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Samsung explains the Galaxy S7's Always On Display (AOD)
When Samsung launched its Galaxy S7 and Galaxy S7 Edge last month, it brought forth a fortitude of features. Some were a triumphant return to form such as the inclusion of water resistance (from the Galaxy S5) and microSD card support. Others were entirely new, such as the Always On Display feature. Indeed it is this last in the list that Samsung has taken to talking about today.
In a post on its Samsung Newsroom site, the Korean conglomerate has extolled the virtues of its new screen-off-spectacle in a piece titled, fittingly, “How the Always On Display of the Galaxy S7 and Galaxy S7 edge Keeps You on Track”. The piece begins with a brief overview of the technology, followed by an explanation of its development.
As per Samsung’s comments, the AOD “allows users to check the time and date with ease, and also keep an eye on missed calls and message alerts, even when the phone is not in use and just on standby. And, with its variety of clocks, calendars and themes, the AOD even offers customization options.”
Perhaps the more interesting part, however, is the aforementioned history, where Samsung reveals the AOD functionality began development about three years ago. The problem of course, was in part one of power consumption. To battle such a barrage of battery bleed, several solutions were reached: (1) making liberal use of black colors which AMOLED displays don’t need to light, (2) reducing power consumption in sleep mode to 1/5 of previous models, and (3) applying a new hardware algorithm called Smart Power Saving.
The end result is that the hardware itself consumes power at different rates depending on if the phone is powered on, or in sleep mode. Samsung uses an analogy of how a car driver can opt between 2-wheel or 4-wheel drive depending on the road conditions. Likewise, with respect to the AOD itself:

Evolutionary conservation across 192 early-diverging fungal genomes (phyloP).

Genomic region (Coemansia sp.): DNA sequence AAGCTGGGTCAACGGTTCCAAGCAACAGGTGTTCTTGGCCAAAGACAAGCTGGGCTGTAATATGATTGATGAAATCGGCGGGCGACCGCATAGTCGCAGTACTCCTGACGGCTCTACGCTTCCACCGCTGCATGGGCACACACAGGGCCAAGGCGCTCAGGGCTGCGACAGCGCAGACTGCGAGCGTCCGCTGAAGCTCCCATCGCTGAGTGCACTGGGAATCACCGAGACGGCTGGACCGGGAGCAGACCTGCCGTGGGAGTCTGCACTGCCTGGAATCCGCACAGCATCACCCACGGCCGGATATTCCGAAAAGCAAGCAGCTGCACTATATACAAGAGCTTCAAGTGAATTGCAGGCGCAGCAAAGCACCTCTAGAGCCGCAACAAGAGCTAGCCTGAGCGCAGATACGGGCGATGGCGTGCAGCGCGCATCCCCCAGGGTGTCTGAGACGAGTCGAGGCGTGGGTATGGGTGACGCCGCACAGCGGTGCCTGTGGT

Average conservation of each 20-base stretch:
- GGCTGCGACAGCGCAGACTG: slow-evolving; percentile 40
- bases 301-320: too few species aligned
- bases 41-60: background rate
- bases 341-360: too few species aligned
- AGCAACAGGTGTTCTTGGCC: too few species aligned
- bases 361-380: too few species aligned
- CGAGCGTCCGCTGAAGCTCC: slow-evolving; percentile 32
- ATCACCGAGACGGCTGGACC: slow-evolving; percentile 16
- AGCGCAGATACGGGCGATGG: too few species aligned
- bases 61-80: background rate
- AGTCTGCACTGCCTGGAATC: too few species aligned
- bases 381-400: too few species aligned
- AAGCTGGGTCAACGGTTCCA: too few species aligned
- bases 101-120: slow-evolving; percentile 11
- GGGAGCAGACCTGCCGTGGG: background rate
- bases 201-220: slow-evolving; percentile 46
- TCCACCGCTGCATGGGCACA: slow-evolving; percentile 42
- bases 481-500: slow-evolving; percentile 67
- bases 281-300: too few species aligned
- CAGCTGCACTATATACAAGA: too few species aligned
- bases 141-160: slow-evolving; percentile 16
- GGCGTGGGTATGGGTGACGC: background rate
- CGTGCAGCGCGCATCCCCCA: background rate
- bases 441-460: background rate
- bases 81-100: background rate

Power consumption rates vary depending on the information users want to check via the AOD. The display only uses eight colors when it displays simple information, including the time and date. If more images or colors are to be displayed on the screen, then bit depth is increased to 16 million colors, requiring a little more power. This change happens automatically and seamlessly by AOD software and hardware in a harmonious way.
The last part of the piece focuses on yet another way the device makes smart use of energy efficiency: by decreasing the frame rate. The AOD has a lower refresh rate compared to normal operation. This, coupled with the relatively small AOD image itself means that battery power is preserved. Also in play are “special proximity, RGB light and accelerometer sensors work to automatically disable the AOD in situations when users are unable to see the screen, such as when the phone is in a pocket or a bag.” This also lets the AOD itself automatically adjust its brightness.
For the full feature, be sure to visit Samsung’s website here and read all the diligent details.